• If there are any “preferred sub-contractors”, there will be an expectation that you use them (and it may harm your submission not to), but you will also be fully responsible for their performance

Provisional sums

  • Identify any provisional sums and if they are Defined or Undefined
  • Defined: a sum provided for work which is not completely designed but for which the following information shall be provided:
  • A defined provisional sum should therefore have the necessary information for the Contractor to be able to include sufficient programme and prelim allowances within their tender submission. The risk for this will then lie with the Contractor. By extension, this means that a Contractor cannot be expected to include programme and prelim allowances for undefined provisional sums so the risk will remain with the Employer.
  • Undefined: a sum provided for work that is not completely designed, but for which the information required for a defined provisional sum cannot be provided.


  • Good idea to understand what your competition is (how many tendering and are you able to identify who they are to have a clearer idea of your chances of success)

Relationships with client team

  • Do you know the client or any of their professional team (Architect, Structural Engineer, Project Manager etc) and can these relationships help you gain an insight into a winning strategy?

Win strategy and unique selling points

  • What can you offer that makes your company a better choice for the project where price may not be the only or most important differentiator (it could be quality standards, your team and experience, innovation etc)?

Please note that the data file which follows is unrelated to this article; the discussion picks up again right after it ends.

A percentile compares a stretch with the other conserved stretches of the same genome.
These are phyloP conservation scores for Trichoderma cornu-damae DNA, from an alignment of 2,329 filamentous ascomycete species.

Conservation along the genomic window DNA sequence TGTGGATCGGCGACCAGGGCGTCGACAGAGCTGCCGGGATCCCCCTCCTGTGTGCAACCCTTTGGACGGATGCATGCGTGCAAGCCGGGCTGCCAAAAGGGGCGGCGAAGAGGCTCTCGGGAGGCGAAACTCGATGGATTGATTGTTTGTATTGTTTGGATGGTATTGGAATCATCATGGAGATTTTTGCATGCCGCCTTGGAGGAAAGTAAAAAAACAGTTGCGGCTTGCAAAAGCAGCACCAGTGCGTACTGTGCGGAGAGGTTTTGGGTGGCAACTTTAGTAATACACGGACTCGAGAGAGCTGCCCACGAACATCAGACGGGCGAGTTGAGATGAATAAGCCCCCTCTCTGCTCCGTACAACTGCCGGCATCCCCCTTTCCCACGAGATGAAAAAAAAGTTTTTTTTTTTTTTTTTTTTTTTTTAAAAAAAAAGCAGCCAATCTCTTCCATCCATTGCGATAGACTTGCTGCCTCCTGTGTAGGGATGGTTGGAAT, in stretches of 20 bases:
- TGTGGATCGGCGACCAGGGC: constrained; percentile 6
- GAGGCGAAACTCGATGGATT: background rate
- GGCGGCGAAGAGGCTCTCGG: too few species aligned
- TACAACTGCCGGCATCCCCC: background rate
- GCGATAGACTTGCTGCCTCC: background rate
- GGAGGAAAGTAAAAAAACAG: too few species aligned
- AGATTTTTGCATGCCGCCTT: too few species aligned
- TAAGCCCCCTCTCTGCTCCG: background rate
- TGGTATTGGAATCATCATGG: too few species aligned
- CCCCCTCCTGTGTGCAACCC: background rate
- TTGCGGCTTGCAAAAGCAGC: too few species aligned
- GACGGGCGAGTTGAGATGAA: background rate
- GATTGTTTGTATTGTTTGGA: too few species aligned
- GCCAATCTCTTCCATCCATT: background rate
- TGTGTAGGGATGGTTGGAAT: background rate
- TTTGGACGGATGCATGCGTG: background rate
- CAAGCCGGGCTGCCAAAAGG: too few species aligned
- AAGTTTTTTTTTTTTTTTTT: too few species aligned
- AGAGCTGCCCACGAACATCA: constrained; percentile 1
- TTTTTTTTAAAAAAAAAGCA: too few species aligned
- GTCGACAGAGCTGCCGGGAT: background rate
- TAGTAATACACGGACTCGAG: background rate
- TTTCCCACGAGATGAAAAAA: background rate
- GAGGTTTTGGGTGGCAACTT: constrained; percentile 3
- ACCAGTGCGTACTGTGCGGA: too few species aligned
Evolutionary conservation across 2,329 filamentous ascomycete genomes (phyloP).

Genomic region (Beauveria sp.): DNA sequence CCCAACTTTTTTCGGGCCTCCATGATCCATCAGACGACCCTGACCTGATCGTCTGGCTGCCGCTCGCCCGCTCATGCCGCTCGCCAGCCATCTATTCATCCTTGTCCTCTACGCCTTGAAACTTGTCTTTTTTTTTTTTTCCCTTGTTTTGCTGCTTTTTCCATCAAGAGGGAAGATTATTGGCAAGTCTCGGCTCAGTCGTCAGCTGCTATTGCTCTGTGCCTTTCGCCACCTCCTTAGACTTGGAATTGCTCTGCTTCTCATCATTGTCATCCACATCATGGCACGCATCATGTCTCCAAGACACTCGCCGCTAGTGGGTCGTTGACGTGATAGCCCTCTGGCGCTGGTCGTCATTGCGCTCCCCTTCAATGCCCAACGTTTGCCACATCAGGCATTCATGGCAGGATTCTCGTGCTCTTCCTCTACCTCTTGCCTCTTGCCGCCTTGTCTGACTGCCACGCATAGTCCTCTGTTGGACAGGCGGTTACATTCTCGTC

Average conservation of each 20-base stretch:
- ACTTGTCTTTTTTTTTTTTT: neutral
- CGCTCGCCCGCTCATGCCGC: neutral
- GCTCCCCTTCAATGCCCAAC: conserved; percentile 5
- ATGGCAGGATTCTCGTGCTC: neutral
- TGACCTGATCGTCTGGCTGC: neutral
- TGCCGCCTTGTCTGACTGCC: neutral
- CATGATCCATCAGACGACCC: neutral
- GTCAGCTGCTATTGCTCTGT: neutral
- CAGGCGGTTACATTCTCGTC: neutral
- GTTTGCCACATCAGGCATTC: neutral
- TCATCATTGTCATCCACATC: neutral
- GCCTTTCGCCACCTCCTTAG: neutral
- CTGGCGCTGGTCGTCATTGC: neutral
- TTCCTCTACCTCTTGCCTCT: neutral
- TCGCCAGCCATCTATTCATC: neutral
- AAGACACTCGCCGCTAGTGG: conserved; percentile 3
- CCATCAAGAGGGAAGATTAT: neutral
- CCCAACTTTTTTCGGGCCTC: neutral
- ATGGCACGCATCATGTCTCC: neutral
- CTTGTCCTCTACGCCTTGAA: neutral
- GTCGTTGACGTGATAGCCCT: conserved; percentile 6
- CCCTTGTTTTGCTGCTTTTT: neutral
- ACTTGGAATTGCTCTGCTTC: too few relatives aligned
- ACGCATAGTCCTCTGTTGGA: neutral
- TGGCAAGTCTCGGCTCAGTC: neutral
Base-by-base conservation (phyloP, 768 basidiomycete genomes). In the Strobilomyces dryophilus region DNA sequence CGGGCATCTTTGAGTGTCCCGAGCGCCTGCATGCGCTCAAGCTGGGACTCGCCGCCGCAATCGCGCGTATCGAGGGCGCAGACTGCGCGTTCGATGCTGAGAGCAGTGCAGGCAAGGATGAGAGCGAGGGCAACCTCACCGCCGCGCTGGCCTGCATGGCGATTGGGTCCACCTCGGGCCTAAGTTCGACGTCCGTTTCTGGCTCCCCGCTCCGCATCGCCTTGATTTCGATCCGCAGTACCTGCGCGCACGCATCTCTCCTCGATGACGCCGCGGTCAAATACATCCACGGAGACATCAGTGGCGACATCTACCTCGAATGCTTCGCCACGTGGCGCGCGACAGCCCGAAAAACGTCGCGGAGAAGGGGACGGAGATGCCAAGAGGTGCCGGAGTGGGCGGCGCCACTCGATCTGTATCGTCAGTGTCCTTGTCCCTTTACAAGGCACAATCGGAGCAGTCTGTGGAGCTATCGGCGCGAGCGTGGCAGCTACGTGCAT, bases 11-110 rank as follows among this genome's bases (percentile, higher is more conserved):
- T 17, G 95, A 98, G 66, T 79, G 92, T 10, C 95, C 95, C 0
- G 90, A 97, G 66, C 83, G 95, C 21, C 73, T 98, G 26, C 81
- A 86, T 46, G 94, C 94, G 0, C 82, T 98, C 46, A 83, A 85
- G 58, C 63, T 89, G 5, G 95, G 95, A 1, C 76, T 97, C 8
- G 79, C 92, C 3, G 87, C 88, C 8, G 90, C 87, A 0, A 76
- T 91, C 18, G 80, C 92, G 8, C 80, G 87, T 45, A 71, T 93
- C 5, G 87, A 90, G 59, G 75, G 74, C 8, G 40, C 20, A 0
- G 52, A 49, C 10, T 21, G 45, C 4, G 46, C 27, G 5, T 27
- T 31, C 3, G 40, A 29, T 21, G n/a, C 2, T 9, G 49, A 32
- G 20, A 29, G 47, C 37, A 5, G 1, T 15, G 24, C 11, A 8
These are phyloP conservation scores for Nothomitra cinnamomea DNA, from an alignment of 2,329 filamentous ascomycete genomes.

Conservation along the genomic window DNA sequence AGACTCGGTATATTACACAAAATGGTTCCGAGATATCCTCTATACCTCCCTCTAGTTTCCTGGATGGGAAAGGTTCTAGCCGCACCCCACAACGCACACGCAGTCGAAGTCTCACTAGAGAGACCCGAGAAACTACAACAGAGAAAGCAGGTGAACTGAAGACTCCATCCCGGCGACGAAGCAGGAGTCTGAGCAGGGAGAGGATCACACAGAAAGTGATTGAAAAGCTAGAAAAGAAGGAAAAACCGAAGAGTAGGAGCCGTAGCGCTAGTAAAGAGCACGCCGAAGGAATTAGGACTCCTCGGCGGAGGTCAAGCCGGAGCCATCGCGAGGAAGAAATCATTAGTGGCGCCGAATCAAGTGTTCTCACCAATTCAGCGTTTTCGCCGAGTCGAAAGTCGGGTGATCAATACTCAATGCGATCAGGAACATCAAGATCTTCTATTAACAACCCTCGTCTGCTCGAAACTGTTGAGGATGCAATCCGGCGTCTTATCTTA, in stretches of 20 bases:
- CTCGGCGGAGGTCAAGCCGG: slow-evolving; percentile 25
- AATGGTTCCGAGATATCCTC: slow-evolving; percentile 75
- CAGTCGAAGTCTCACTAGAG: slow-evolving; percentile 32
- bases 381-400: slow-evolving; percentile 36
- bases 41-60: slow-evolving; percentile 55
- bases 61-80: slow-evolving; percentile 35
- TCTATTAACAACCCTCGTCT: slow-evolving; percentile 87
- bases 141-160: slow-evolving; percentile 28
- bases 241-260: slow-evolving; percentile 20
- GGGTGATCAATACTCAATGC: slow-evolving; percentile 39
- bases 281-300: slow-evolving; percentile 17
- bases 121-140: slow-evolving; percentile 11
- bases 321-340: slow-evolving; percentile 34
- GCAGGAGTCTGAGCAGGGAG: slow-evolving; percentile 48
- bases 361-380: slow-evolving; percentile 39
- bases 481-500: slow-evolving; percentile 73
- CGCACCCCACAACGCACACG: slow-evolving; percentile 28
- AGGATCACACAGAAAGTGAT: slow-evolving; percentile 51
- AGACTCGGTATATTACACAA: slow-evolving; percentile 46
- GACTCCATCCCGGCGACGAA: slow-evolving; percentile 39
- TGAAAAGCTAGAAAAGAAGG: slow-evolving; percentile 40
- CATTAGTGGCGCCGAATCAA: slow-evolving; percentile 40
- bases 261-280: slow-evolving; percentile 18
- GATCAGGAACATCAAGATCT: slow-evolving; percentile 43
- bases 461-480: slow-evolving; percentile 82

• You can focus on these in your submission to enhance your chances of success

Decision-makers and influencers

  • Identifying who the decision-maker(s) and influencer(s) are is important as is understanding or trying to establish what makes them tick. You can tailor your submission to appeal to them in the right way.

Insurance requirements

  • Do the documents set out the policies and limits of cover required?
  • Are you able to provide what has been requested?
  • It may be worth sending the details to your broker to check that you have the cover required


  • Ensure you can effectively deliver the project based on its geography

Supply chain

  • Do you have a supply chain to support both your tender and delivery? This is a key defining factor when evaluating any tender.


  • Do you have a team that is available with the right experience to support the tender if necessary and then deliver the project?

Document checklist

  • A basic, but make sure you have all the documents that are listed/noted/mentioned within the tender. If not, request them.


  • If a Preliminaries document has been provided, read it, as it may include requirements that are not obvious elsewhere and you will be expected to comply with it. It may be as simple as working hours.